COVID-19: Potential For Severe Secondary Waves In Asia – Analysis


Since the secondary virus waves started far earlier than expected and could be compounded by an adverse mutation, a new potential threat looms over Asia – as heralded by recent discoveries in Quezon City and Malaysia.

In the absence of deceleration, the accumulated confirmed cases worldwide could soar to 50-60 million and deaths to 1.5 to 1.7 million by the year-end. If Asian countries fail to “bend the curve” – that is, slow down the rapid acceleration of new COVID-19 cases – what we have seen in the past half a year could be a prelude to worse across the region.

In April, my first COVID-19 report focused on the outbreak in China and the belated mobilization and containment failure in the United States and Western Europe. My new report The Tragedy of More Missed Opportunities focuses on the estimated COVID-19 human costs and economic damage in the largest world economies, particularly in emerging and developing countries. 

Since the anticipated ‘secondary waves’ began months earlier than expected, the coming months will test the public health systems of all nations. But some countries have better starting points.

Asia’s COVID-19 vulnerable countries – including the Philippines

Some countries will face the secondary waves from a position of resilience. They are countries that have managed to bend the curve,” with decelerating cumulative cases and lower positivity rates (the percentage of people who test positive for the virus of those overall who have been tested). 

Other countries must struggle with the new waves from a position of vulnerability. They are countries that have failed to bend the curve, with accelerating cumulative cases and higher positivity rates.

In emerging and developing South, Southeast and East Asia, several countries are at risk. To gain a more realistic picture, let’s use population-adjusted data, linear scale and focus on those economies in which cases are still accelerating and positivity rate remains high (Figure 1).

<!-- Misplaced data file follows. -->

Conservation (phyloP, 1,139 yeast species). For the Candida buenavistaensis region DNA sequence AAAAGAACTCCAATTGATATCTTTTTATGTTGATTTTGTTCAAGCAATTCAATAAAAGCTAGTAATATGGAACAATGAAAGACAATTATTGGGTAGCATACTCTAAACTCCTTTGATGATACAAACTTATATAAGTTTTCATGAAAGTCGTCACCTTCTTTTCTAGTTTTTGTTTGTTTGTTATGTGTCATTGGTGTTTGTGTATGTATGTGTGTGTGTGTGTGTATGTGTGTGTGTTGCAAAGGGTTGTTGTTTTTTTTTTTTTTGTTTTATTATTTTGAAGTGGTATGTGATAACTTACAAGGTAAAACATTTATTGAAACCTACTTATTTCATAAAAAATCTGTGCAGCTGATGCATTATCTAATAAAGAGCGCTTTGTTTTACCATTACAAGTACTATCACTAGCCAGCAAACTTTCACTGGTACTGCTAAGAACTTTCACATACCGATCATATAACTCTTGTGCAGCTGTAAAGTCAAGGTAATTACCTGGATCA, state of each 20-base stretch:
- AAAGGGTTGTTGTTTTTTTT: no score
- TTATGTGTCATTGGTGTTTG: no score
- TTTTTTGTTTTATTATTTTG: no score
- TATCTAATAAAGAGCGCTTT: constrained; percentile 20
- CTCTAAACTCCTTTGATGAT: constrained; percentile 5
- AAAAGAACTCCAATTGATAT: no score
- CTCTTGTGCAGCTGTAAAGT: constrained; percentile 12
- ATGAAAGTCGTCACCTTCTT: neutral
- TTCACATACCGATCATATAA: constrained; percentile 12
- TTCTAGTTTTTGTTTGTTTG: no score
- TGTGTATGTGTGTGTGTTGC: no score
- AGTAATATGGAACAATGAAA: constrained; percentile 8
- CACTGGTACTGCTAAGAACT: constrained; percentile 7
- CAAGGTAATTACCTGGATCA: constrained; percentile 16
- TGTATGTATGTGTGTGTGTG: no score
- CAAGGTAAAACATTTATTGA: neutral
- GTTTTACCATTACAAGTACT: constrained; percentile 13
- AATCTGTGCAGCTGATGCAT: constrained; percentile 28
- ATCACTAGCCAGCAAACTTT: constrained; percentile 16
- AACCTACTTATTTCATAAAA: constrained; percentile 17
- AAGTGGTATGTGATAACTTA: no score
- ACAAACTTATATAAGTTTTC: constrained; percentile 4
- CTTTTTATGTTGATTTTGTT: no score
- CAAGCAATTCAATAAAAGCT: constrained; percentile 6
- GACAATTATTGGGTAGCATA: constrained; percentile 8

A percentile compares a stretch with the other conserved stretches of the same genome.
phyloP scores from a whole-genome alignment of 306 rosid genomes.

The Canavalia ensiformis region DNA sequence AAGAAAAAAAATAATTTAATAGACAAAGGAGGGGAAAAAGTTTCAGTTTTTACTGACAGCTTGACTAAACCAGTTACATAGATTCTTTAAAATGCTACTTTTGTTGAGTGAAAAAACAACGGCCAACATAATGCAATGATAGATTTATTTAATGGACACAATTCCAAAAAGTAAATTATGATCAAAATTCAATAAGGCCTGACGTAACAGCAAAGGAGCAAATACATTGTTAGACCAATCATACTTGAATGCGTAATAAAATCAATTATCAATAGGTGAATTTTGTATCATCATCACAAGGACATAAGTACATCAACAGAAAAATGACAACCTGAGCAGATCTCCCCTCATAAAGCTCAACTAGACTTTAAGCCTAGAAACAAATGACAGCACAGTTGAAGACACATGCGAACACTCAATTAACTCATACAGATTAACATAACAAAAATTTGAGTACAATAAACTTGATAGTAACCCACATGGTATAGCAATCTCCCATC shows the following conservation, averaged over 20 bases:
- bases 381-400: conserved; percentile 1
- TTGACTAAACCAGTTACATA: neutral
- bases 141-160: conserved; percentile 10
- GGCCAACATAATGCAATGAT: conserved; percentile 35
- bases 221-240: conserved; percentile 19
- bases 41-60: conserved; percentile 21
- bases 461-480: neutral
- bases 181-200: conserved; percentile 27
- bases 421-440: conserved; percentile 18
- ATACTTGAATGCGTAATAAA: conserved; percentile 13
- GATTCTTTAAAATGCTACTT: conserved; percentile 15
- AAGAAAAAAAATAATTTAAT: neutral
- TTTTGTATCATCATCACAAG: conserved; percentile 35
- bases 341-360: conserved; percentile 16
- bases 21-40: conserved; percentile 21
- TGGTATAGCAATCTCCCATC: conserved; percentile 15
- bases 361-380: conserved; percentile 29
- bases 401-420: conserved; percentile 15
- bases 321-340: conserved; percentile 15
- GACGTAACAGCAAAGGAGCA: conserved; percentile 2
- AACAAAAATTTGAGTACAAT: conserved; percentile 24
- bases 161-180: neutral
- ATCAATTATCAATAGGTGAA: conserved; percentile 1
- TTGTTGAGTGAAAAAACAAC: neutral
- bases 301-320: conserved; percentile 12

Figure 1 Cumulative Confirmed COVID-19 Cases (Per 1 Million)

Source: European CDC, Difference Group, Aug 22, 2020
Source: European CDC, Difference Group, Aug 22, 2020

In this view, the primary risk group involves most of South Asia; that is, India, Bangladesh and Pakistan in which the number of cases continues to accelerate and positivity rate remains very high (around 5/10-20%). 

The primary risk group also features Southeast Asia’s big growth engines, the Philippines and Indonesia, where numbers continue to accelerate alarmingly and positivity rates are as high as in South Asia. 

However, these numbers significantly downplay effective realities in Pakistan where the current testing capacity is only half of that in India and the Philippines. The underassessments are likely to be even broader in Indonesia and Bangladesh, where the comparable capacity is barely a third relative to India and the Philippines.

In East Asia, case numbers continue to accelerate in Australia and Japan. Neither mobilized against the virus in time and effectively. However, unlike Australia, Japan’s testing capacity is very low for an advanced economy (only half relative to the Philippines) and thus likely disguises the true damage.

A new mutation, severe regional consequences

Recently, a “more infectious” COVID-19 strain was found in tested samples in Quezon City and in Malaysia. In the latter, the cases were discovered in clusters linked to cases imported from India and the Philippines. 

This is a kind of development that was projected in my new report. It requires more research and aggressive vigilance. Here’s why: Not so long ago, a mutation was discovered in the protein that permits SARS-CoV-2 to enter cells possibly making it easier for the virus to spread. 

Now, the original samples of the novel coronavirus out of Wuhan, China, were a variation that scientists call the “D” clade. Before March 1, over 90% of viral samples taken from patients were from D variation. Since March, however, a new “G” variation has been dominant (Figure).